Preach the Gospel and if necessary use words. St Francis of Assisi
This quote was given to me by Judith who was also staying at the retreat centre. Well, I won’t be preaching any Gospel, but I will be using words to describe our pilgrimage.
Tuesday, 5th May, Setting Off, Lindisfarne to Kimmerston: 17.83 miles
As day dawns, I am filled with dismay. It’s raining and as it turns out, it doesn’t let up for the entire day. There is a sea mist hanging over the place. I decide not to put Tommy’s ribbons on because I don’t want them to get wet and blow around too much. Having fetched Tommy from the paddock, the bin lorry seems to upset him on the way back because he stands shivering with anxiety when I tether him. I’ve never seen him like this before. Maybe he has picked up my nerves too which I am trying very hard not to show, but there is no getting away from the fact that I am flustered too and our normal routine tacking up is rather a fumbled affair. This is obviously going to be a day of firsts. I have never tacked him up standing out in the rain before and he is very fidgety. For the first time since I’ve had him, he steps on my big toe. Ouch.
I lead him round to the post office where a small gathering of people from Marygate House have kindly come to see us off. The umbrellas don’t go down too well but he is pretty good even when they come close. (That bit of training has worked out at least). I’m eager to get away because I’ve been told Tuesday is coach day but I’m waiting for the PO to open at 9 so I can get my book stamped and post off the first of many parcels to lighten the load. A fond farewell to Don and Sam from the retreat centre, using the bench to mount, I’m off, in a rather ramshackled way, the RDA balloon I am holding for the occasion is flapping about so much above Tommy, it puts him on his toes and I let it go as we dance our way down the high street and out onto the causeway.
I can see the glow of distant headlights from the cars and coaches coming out of the mist towards us. Then the hearse and its entourage pass us on their way to the funeral at St Mary’s at 10 o’clock adding pathos to this moment. It’s a long and lonely trek in the gloom. This is not what I had imagined. But hey, we are on our way. After a good hour we arrive at the rescue tower where I dismount to lead Tommy past it and along the narrow stretch of road where a coach on the other side waits patiently for us to cross. We’ve made it and I stop to take this picture.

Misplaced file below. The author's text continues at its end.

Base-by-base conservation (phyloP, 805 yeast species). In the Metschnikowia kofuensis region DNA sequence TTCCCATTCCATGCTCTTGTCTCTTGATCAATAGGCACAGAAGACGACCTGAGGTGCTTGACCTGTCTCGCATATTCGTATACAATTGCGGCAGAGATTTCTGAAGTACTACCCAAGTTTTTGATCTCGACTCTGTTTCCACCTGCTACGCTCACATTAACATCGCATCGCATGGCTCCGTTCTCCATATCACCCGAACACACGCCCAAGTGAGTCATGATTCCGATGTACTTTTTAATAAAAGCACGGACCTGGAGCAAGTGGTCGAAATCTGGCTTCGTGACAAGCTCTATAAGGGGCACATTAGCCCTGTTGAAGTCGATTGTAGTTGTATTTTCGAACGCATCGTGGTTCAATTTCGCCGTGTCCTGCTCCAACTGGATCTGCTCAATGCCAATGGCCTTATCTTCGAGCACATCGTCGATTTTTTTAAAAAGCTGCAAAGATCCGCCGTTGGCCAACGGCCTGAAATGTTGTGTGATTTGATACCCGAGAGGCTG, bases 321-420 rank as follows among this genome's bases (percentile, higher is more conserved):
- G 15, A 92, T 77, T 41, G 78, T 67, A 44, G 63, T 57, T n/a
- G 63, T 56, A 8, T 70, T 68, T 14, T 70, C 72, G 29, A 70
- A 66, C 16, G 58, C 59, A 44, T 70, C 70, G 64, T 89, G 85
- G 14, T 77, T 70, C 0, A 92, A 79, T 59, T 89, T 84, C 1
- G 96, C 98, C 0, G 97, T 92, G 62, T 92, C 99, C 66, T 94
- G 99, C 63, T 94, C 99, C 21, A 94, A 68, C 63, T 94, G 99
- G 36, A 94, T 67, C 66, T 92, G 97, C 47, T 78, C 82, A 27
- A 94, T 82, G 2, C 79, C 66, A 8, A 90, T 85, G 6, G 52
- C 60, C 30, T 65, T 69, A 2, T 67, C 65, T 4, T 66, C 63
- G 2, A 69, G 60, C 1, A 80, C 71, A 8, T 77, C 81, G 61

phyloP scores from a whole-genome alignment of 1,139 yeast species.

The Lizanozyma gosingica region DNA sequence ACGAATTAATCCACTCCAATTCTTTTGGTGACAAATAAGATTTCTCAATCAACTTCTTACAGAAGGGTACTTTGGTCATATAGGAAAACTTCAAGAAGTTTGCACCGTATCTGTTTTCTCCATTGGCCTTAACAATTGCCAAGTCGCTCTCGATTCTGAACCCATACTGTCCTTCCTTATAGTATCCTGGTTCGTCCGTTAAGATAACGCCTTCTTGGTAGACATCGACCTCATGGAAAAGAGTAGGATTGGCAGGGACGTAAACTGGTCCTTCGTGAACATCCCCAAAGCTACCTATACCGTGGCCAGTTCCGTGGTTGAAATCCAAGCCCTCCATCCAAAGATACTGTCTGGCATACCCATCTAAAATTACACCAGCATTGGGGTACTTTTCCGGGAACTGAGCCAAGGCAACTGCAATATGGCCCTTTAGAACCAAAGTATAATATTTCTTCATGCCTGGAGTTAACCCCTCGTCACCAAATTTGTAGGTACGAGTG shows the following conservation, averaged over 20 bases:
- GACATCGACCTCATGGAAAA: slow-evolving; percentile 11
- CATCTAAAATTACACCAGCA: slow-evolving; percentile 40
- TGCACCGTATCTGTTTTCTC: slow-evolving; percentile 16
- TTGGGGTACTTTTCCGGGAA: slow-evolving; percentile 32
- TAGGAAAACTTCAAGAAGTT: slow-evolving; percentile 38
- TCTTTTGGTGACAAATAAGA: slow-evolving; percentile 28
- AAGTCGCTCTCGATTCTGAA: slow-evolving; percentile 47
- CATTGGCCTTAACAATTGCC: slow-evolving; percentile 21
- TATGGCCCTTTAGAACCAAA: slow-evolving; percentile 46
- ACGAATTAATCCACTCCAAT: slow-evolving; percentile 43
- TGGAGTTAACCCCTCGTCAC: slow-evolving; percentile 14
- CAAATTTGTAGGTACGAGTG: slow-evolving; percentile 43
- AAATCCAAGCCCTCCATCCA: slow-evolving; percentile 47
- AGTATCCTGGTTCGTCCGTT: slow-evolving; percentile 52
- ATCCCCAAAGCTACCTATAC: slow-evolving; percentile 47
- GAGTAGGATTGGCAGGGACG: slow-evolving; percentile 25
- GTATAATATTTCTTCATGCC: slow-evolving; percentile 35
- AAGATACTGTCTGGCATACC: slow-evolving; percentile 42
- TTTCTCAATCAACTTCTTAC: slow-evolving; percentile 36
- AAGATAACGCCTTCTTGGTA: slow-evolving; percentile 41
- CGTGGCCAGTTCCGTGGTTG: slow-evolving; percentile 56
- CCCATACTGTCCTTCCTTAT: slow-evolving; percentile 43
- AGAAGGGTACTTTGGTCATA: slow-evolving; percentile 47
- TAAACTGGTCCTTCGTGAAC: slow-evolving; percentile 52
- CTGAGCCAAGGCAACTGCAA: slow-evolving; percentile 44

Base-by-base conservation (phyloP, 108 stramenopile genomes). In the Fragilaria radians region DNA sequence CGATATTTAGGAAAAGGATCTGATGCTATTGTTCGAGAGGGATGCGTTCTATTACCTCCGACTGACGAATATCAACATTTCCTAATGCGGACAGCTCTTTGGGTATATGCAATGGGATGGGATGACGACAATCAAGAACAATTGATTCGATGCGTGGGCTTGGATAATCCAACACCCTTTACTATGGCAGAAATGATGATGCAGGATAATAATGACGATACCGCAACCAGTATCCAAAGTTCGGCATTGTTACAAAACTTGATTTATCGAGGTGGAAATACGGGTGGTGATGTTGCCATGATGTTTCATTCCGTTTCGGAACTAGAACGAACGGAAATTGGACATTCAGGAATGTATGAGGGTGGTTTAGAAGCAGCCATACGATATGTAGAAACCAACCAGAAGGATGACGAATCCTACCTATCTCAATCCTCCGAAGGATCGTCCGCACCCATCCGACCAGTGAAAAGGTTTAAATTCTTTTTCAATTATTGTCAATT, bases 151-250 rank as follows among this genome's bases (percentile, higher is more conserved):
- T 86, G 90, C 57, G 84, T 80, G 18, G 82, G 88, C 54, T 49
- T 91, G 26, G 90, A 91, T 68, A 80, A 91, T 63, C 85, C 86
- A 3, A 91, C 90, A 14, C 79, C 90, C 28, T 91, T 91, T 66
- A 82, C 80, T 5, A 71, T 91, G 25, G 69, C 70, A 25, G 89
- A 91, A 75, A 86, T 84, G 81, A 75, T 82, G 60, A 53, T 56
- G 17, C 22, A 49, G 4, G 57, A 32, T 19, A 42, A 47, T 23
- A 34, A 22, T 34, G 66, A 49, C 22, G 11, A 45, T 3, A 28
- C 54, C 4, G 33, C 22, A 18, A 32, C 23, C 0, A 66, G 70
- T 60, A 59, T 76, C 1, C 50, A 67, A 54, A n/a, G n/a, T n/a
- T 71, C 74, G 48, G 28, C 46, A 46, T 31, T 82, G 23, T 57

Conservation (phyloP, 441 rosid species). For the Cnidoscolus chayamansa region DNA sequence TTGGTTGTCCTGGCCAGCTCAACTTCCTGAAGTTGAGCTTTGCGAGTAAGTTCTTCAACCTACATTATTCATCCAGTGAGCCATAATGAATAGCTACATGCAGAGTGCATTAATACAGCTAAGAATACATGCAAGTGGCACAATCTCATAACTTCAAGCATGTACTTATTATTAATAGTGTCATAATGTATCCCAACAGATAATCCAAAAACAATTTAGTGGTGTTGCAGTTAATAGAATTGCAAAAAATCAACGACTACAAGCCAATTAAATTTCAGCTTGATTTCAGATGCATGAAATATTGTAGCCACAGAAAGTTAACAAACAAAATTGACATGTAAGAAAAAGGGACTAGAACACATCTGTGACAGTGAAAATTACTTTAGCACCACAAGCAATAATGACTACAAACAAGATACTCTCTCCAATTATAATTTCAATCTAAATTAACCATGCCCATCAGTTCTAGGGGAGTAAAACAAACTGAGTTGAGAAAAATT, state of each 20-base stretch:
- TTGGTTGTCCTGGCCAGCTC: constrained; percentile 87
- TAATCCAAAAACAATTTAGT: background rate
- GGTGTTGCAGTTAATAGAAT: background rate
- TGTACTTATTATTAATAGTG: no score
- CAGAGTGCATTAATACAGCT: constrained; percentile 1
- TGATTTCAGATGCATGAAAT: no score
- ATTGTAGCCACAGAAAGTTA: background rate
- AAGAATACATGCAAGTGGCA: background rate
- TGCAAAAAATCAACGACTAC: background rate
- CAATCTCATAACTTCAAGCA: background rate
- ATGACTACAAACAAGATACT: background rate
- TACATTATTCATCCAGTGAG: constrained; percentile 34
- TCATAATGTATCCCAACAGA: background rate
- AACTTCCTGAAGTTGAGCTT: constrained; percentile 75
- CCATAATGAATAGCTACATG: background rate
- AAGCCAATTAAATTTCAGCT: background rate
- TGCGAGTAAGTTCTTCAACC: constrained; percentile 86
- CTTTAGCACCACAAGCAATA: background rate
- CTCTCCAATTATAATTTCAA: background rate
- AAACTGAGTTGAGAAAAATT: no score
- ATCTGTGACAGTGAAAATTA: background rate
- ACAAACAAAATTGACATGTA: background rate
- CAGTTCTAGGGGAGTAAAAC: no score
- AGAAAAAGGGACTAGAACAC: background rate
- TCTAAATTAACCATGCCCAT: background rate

I decide to walk with him for a while longer which is what I plan to do anyway and we make it across the East Coast railway line that runs from Newcastle to Edinburgh just before a train comes along and over the busy A1 and out into the country lanes where we stop to adjust the packs and wring out my sopping wet gloves. I fish out my iPhone to check if I have a signal and notice with horror water has got under my Survivor cover. We plod on regardless, me on foot for a lot of the way to keep warm as much as anything, and 6 hours after we set off from Lindisfarne, 6 hours of constant, drenching rain, we arrive at Kimmerston Riding Centre, like two drowned rats, and where we meet Sue Wade from the RDA who happens to be there and helps me begin to dry out our sodden tack with a very welcome cup of coffee. Extremely grateful for a dry stable in a large old barn out of the wind for Tommy and a bed in one of the empty holiday cottages for me where thankfully I am able to dry out all my stuff on the radiators overnight. Marilyn very kindly gives me some freshly laid eggs, a tin of baked beans and some porridge for breakfast.
Nothing has escaped the soaking. Even my small amount of cash in notes all need to be dried out separately. They make quite a sight all lined up on top of the radiator. I did my best with the cheque book. Soggy cheques are pretty useless. Peeling off my socks I inspect the damage to my big toe. (I did take a photo but it’s not a pretty sight). Luckily I had put my iPad into a dry bag and after dismantling my iPhone from its case I was able to dry it out without any lasting damage. The only thing is, I can’t get a signal here anywhere and so it’s pretty useless at the moment. Forecast is for gales and storms tomorrow. Another day of drenching to look forward to. But for now the sun has decided to shine and this is the view from the cottage window. This first day has been a very steep learning curve.